‘Contre la Saturation du Visible’ (Against the Saturation of the Visible) was the title of Annelise Coste’s exhibition. This was potentially misleading, as the show’s degree of ‘saturation’ could be gauged neither in terms of established affirmative interpretations of the visual nor in terms of the withdrawal symptoms of a rebellious iconoclasm. Coste’s sprayed messages wound their way somewhere between the two, political and poetic at the same time, in large-format works on paper and along the wall, constantly shifting focus and attention from figures of speech to visual idiom, from text to form, from the form to the meaning generated by the text’s content.
The piece that gave the show its title was realized as a direct intervention in the gallery space. A drawing executed as a spontaneous gesture, sprayed directly onto the wall in black paint, with no visible or discernible organizing structure, it gave a particularly clear impression of the way Coste works. Short phrases and quotations formed a network of Dadaist automatisms and self-assurances – ‘jejeje fais que je veux no no no Ho Ho why why did you do that’ – peppered here and there with anti-authoritarian political slogans. The tangled whole was a many-voiced interior monologue, a maze whose paths seem to know only two ways out: either an implosion of meaning in repetition or an explosion through pure overload. In between the two, the smoke evaporated in the clouds of spray paint; you could almost smell the gunpowder from which several stylized butterflies rose into the air, gently flapping their wings. She describes a discontent with culture and society in equal measure. In endless torrents of words Coste insults the French police and pays tribute to the rebels of her generation. She confronts Charles Baudelaire’s Les Fleurs du Mal (The Flowers of Evil, 1857) with her own verses, which she published last year under the title Poemland. The way she breaks these poetico-political constellations down to the spontaneous aesthetic of slogans sprayed on toilet walls by no means detracts from the weight of their messages.
Coste celebrates fluid transitions, regardless of whether you try to decipher her works as pictures or as texts. In one instance the search for meaning took a single word (‘buybuy’) as its point of departure. In another, wonderful loops needed processing letter by letter: ‘wherewherewhere’ asked a large-format work on paper, and only gradually did it become clear that deleting the recurring ‘w’ was all it took to find an obvious answer. In another work Coste reiterated the same sentence over and over until it began to disappear in the singsong quality of a well-meaning mantra: ‘Stop telling me everything is market’. And some masked grandchild of Marcel Duchamp seemed to have taken a well-aimed pot-shot with a paint gun at the picture proclaiming ‘Annelise Coste sent la rose’ (Annelise Coste smells of roses).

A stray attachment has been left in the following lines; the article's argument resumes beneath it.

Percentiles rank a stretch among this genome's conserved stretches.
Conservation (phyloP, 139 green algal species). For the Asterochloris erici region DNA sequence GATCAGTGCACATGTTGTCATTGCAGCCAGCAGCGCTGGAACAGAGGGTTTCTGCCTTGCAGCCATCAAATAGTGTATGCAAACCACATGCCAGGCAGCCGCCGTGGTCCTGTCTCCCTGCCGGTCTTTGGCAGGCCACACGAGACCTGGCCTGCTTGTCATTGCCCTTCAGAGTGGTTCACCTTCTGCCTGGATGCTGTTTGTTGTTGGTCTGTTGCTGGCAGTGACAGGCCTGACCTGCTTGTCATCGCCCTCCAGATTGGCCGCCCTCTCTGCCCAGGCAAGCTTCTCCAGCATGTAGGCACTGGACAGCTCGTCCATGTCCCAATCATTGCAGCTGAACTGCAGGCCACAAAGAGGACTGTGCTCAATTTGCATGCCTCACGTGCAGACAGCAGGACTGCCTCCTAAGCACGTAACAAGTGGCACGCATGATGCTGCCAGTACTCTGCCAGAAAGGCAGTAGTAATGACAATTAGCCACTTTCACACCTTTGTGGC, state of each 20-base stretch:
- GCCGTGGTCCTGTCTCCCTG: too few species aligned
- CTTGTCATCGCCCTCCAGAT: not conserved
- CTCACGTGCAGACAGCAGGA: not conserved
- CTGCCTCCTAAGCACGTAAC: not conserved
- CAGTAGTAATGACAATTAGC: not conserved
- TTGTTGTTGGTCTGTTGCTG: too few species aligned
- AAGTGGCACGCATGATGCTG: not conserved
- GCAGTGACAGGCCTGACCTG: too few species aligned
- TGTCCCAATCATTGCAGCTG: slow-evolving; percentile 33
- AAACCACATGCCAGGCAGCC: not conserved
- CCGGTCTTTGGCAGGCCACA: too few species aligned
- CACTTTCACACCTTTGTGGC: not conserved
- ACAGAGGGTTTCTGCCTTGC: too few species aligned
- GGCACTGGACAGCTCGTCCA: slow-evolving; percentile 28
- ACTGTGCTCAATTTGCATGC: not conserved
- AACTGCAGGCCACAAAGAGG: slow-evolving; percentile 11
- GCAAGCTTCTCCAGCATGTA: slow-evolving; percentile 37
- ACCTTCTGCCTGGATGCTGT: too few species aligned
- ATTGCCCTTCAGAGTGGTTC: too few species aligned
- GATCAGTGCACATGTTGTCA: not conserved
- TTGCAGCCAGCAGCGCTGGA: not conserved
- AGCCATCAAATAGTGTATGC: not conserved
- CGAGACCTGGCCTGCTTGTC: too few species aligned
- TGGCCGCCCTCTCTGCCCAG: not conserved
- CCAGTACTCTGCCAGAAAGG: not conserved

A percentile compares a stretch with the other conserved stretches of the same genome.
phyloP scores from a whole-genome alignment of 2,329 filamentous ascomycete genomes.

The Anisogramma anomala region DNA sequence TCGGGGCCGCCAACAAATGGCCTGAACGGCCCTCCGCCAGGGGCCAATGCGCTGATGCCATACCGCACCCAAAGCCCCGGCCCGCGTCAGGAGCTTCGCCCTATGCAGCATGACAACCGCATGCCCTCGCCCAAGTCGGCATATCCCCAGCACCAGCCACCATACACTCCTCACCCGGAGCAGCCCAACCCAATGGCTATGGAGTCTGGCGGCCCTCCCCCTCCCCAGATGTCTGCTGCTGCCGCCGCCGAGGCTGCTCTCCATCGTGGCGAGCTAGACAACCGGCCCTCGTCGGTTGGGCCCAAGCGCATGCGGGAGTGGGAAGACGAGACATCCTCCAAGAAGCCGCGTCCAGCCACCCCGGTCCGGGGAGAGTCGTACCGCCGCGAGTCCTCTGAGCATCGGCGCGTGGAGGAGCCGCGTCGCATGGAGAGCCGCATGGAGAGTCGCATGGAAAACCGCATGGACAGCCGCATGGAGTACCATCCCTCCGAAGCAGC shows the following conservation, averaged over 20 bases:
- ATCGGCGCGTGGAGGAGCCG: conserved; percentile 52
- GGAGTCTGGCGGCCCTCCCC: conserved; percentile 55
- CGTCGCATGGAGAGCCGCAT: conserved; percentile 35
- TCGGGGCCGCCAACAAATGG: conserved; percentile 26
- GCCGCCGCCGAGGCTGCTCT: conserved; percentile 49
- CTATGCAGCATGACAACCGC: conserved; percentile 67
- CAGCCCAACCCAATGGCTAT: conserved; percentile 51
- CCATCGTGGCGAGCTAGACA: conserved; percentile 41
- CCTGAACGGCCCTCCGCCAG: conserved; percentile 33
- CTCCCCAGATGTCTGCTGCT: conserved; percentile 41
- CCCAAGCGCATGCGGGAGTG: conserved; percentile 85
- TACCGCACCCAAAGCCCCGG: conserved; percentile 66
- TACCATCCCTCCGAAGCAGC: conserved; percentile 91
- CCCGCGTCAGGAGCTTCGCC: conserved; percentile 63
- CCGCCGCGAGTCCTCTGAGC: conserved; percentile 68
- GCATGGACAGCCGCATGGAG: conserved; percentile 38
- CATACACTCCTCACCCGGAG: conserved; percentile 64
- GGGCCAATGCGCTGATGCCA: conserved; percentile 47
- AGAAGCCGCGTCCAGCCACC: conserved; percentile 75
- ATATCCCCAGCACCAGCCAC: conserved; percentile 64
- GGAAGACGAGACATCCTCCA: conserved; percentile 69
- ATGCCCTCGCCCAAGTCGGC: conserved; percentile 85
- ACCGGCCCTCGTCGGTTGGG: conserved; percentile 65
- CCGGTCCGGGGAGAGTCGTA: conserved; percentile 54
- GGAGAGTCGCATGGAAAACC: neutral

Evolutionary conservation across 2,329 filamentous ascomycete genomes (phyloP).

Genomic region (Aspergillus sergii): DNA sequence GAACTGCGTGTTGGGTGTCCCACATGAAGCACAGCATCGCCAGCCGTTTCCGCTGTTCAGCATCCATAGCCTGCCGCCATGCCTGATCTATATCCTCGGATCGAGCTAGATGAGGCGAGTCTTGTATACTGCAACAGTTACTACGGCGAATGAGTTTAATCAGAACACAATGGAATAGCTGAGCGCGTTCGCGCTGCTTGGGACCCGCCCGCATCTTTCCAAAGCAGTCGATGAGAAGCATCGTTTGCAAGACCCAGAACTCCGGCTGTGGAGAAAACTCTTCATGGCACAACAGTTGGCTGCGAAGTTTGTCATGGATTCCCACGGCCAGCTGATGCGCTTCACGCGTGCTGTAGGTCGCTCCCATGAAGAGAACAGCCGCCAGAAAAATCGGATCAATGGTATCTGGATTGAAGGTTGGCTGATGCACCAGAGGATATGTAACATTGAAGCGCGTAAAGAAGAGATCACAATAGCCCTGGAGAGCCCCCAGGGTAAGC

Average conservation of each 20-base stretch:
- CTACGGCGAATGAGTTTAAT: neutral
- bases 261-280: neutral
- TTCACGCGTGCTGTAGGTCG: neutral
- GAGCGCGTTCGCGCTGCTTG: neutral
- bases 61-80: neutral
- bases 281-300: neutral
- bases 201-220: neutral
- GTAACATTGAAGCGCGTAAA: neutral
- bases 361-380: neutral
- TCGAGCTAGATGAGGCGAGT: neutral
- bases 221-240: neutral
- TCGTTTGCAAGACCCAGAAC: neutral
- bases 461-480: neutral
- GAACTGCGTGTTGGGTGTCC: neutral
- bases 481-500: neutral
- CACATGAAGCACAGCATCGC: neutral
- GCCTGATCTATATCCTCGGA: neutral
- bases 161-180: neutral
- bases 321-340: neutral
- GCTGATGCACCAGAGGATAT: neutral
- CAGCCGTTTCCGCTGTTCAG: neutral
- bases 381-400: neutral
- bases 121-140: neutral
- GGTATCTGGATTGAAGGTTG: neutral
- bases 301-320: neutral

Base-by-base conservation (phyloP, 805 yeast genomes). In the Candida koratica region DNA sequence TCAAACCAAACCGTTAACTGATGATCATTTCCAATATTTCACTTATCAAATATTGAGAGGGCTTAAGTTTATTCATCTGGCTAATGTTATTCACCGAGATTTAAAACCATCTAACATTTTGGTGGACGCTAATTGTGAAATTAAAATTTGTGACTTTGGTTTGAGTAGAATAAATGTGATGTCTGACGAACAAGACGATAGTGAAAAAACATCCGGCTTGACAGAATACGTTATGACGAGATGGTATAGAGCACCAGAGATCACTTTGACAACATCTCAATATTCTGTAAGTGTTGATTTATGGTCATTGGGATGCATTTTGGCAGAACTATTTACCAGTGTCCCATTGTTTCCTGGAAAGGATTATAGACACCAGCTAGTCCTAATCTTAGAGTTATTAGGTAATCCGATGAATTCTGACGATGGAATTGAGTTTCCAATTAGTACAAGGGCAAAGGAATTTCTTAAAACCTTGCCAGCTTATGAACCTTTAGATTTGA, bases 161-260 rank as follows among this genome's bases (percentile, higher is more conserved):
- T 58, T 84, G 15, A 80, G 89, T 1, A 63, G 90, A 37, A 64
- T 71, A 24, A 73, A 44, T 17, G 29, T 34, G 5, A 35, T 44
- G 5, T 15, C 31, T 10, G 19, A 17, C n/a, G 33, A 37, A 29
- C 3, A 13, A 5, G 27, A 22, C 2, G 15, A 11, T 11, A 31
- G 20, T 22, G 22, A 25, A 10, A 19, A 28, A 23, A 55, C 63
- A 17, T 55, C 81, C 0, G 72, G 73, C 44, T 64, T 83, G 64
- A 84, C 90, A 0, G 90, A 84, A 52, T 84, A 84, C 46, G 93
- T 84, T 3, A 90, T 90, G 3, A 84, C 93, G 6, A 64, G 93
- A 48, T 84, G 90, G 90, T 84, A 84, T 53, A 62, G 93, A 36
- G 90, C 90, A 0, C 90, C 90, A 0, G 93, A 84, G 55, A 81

Most of the pieces in the show were not created until Coste arrived in situ, which is just one reason why it seemed to make so much sense to imagine the actual process that led to each individual work: the artist at work writing, painting, erasing, revising; the artist as a performer repeatedly running over her messages in loops as a way of questioning their actual meaning and content; and then once more the artist as an activist, forming a coalition with poetry as a way of reining in her destructive desires. In this light the photographic Portraits d’Automobiles (Portraits of Cars), projected in a darkened room, appeared as objects of desire that Coste would just love to get her hands on. It was easy to imagine her spraying messages on the windscreens and bonnets of the cars on display – political, poetic, rebellious and yet possibly utterly futile. This calls to mind an image from earlier times, when Coste still did performances. In a video of her 1998 Tram Performance, she can be seen taking on Zurich streetcars in a race between two stops, until one particularly charming tram driver raises his hat to her – and lets her win.